The aim of this study was to determine whether cardiorespiratory fitness (CRF), expressed as VO2max (mL/kg/min), is associated with resting AS (carotid-femoral pulse wave velocity [cf-PWV]) and the AS response to simulated fire suppression activities in firefighters.
In firefighters (n = 20, 34 ± 8 years), AS was determined using cf-PWV (m/s) before and after a fire simulation exercise. VO2max was determined using a standard treadmill protocol. Linear regression models, adjusted for body fat percentage, are reported as unstandardized (b) and standardized (β) betas (effect sizes).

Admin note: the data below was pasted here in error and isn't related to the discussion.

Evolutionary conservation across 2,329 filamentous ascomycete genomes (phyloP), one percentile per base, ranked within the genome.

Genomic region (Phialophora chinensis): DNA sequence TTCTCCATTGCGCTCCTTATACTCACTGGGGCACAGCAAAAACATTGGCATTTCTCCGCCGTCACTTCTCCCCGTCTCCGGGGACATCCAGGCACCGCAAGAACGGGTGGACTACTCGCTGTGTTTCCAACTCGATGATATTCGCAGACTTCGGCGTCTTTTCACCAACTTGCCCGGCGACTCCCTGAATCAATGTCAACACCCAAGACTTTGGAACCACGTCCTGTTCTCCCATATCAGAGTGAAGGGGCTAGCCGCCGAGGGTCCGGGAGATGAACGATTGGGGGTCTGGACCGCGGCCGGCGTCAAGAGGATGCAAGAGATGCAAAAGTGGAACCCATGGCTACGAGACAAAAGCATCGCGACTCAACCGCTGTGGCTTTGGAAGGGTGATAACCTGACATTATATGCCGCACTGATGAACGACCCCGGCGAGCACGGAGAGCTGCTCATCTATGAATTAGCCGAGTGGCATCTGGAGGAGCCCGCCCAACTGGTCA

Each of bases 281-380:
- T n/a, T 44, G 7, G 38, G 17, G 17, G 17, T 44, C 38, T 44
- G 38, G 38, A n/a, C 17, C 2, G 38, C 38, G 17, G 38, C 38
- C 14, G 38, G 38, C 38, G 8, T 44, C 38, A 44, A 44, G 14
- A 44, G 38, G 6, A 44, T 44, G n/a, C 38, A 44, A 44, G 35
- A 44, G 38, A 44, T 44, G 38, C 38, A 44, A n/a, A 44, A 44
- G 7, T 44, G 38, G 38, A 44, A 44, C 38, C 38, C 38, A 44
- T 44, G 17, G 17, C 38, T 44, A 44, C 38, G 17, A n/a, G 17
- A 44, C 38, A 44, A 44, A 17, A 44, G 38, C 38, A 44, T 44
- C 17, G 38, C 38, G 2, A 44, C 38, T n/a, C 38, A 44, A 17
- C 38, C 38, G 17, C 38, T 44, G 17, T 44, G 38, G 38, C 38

H1: there was a moderate (ie, β = 0.5–0.8), inverse association between cf-PWV and VO2max (b = −0.80; 95% confidence interval [CI], −0.14 to −0.02; β = 0.71). H2: there was a moderate, positive association between ∆cf-PWV and VO2max (b = 0.05; 95% CI, 0.00–0.10; β = 0.62).
These findings indicate that CRF may protect against arterial stiffening in firefighters.